Eighty is an age when many people would be resting on their laurels and hanging up their chef’s whites — especially someone like Joyce Goldstein, the former Chez Panisse Café chef who went on to run her own Mediterranean restaurant and has written numerous cookbooks.
But when you open your first restaurant at 49, as she did with Square One in San Francisco, retirement is inconceivable.
“I don’t know what people do when they retire,” she said in a recent interview in her San Francisco living room. “You can read and take a walk, but I like a project. I don’t see the point of retirement as long as there are things that are interesting to you and engage you.”
And there’s still plenty that engages her, from writing a new Jewish cookbook to acting as a consultant for food-related ventures to planning her annual Passover dinners at Perbacco Restaurant in San Francisco. On a recent Saturday, she began her day co-teaching a two-hour seminar for a conference on healthy eating at the Culinary Institute of America in St. Helena, stopped off at home in the late afternoon to have a double espresso and change clothes, then was off to Foster City to discuss her new book at a fundraising dinner for the Ronald C. Wornick Jewish Day School.
“I still really enjoy the physical work,” said Goldstein, who ran Square One from 1984 to 1996. “When I had the restaurant, I was on my feet for 15 to 16 hours a day. I can only do six to seven hours vertical now, and then I’m tired.”
Her new book, “The New Mediterranean Jewish Table: Old World Recipes for the Modern Home” will be out in early April from UC Press. While some material will be familiar to fans of Goldstein’s previous Jewish cookbooks, such as “Saffron Shores,” “Sephardic Flavors” and “Cusina Ebraica,” many of the 450 or so recipes in this collection are new. They encompass the Jewish food cultures of North Africa, Italy, Greece, Turkey, Spain, Portugal and the Middle East.
“This definitely has a lot of new material,” she said. “This has a ton of Arabic and Iranian recipes.”
Last year, she traveled to Iran on a research trip. Goldstein said she had no problems with the people there, even though her name made her Jewish identity apparent. At the same time, she joked, “I wouldn’t recommend handing out Zionist literature in the main square.”
The heat was more of a challenge, since she had to wear a headscarf and “it’s 100-something degrees and you’re wearing a schmatta on your head,” but that was a minor inconvenience to be able to taste the food firsthand. “When you’re in a place, you get a feeling for how people really season their food,” she said.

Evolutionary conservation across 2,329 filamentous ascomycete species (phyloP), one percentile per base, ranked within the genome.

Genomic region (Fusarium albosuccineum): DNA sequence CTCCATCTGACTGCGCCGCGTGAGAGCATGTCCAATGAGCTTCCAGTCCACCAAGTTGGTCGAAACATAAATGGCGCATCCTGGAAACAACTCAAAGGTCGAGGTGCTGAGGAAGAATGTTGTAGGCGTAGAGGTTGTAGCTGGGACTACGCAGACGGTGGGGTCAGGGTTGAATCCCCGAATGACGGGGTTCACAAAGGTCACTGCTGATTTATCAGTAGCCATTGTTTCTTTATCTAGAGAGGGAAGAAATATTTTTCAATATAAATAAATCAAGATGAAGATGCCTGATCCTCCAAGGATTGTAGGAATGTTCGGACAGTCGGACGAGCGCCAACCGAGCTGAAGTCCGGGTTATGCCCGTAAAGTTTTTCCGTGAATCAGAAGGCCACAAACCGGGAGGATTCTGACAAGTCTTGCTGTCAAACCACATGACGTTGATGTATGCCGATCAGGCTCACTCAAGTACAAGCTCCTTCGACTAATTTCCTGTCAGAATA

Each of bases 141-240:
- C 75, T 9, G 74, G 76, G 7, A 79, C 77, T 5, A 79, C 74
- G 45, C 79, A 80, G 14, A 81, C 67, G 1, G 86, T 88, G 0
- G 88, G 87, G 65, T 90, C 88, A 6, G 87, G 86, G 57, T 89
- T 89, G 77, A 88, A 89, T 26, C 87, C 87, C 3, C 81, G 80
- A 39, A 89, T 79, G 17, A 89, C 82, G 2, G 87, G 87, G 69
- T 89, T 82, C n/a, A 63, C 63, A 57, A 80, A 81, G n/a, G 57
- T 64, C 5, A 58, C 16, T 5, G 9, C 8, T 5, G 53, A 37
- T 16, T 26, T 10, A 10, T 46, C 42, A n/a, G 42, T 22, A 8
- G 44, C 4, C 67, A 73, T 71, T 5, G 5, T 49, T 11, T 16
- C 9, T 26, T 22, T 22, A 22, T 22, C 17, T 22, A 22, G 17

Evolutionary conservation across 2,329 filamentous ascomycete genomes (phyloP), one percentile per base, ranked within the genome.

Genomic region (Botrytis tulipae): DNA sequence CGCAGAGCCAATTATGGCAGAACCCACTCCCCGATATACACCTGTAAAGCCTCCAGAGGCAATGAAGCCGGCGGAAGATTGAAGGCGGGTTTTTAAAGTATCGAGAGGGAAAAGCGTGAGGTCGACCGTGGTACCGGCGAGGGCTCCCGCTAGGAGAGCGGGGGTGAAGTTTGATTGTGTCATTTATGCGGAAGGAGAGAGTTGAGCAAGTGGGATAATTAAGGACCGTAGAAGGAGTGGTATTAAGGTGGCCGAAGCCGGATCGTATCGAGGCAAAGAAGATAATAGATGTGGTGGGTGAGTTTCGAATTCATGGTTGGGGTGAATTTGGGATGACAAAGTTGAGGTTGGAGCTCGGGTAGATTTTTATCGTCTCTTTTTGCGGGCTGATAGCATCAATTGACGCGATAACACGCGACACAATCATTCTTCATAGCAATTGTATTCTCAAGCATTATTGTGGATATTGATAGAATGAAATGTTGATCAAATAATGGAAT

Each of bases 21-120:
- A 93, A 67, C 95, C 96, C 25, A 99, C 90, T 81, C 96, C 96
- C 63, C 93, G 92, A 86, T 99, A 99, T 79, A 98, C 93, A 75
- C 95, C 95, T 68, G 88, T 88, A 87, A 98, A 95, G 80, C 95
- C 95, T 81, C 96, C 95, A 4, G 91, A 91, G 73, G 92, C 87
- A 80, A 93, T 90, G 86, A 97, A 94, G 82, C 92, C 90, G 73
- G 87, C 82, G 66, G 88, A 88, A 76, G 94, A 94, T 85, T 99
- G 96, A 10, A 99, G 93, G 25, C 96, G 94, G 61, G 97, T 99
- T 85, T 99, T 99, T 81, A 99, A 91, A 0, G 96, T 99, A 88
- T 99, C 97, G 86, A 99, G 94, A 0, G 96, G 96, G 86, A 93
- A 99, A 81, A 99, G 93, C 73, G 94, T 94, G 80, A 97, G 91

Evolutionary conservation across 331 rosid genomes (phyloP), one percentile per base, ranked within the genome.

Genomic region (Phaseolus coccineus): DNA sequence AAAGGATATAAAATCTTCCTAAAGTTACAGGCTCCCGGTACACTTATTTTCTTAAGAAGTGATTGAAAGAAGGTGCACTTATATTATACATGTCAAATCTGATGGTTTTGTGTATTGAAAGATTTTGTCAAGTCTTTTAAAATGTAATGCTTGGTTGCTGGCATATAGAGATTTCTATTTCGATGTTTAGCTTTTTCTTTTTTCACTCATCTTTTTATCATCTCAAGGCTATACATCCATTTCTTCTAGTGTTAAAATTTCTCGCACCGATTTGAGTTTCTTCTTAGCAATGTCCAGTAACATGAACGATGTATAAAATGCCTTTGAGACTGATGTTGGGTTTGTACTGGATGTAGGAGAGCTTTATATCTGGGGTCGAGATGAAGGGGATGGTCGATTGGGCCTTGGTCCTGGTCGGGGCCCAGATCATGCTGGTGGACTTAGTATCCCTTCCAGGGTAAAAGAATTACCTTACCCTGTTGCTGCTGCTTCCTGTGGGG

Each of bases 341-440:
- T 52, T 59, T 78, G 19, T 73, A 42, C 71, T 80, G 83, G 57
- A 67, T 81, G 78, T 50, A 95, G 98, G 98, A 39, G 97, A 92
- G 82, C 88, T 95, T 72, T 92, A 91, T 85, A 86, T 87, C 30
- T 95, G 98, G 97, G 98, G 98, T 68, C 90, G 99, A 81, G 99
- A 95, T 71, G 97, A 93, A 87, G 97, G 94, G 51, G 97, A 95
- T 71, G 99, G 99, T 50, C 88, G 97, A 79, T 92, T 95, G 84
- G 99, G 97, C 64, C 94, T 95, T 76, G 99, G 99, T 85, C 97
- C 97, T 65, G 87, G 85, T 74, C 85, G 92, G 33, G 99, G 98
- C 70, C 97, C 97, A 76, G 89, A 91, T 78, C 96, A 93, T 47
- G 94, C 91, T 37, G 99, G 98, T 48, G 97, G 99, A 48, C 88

Goldstein said her new book is an effort to broaden people’s conceptions of Jewish food. She grew up in Brooklyn, the daughter of Russian immigrants, eating vegetables cooked until they had lost their color. They did eat out occasionally, she said, “So I knew what good food was, I just wasn’t going to get it at home.”
When she went abroad, her love affair with Mediterranean food began. While she didn’t care much for France, “I got to Italy and my whole life changed. The people were wonderful, and the art and architecture were beautiful and the food delicious. I was home.”
Travels throughout Spain, Greece and North Africa provided confirmation of that feeling. “I just knew that this was the kind of food I wanted to eat all the time, with such an emphasis on vegetables and grains,” she said. “Unfortunately, Ashkenazi food consists of meat and potatoes. And a carrot. And an apple.” She made a face. “No spices. No herbs. No legumes. No grains. Nothing.”
Since her father died at 47 of a heart attack after largely sustaining himself on such foods, she looked to the Mediterranean diet as a healthy alternative, with more fish, poultry and plant-based foods. She began extolling the diet’s flavors and health benefits long ago, and now feels like the rest of the world finally has caught up to her.
“I was cooking this food in 1984, but now things like labneh and zatar are the flavors on every menu,” she said. “Americans will use them on everything and wear them out. They don’t understand that these are classics and have been around for years.”
While people mistakenly label any non-Ashkenazi Jewish food as Sephardic, Goldstein dispels that notion in the introduction to her book. Using a strict historical interpretation, she writes, Sephardic Jews are only those whose ancestors left Spain and Portugal. She also features recipes from other Mediterranean cultures — Italian Jews, Maghrebi Jews from North Africa and Mizrahi Jews from the Muslim countries of the Middle East.
“I wanted to show the different cultures and different flavor profiles in each country,” she said.
Goldstein drew from her personal collection of more than 3,000 cookbooks and also learned by traveling and asking people how they made things. Given that she’s fluent in French and Italian and can read Spanish and some Portuguese, she was able to use many different sources.
But she changed the recipes in the book to suit her palate. “I made adjustments because the average American palate wants a bit more intense flavor than in the past,’’ Goldstein said. “People who eat Thai and Mexican food want bigger taste, so I might have added lemon zest instead of juice and increased the spice. I also simplified some techniques, as back then people had nothing to do except cook.
“My whole motto in regards to this book is that geography is destiny,” she said. “Where you were born and grew up affects your cooking and your flavors.”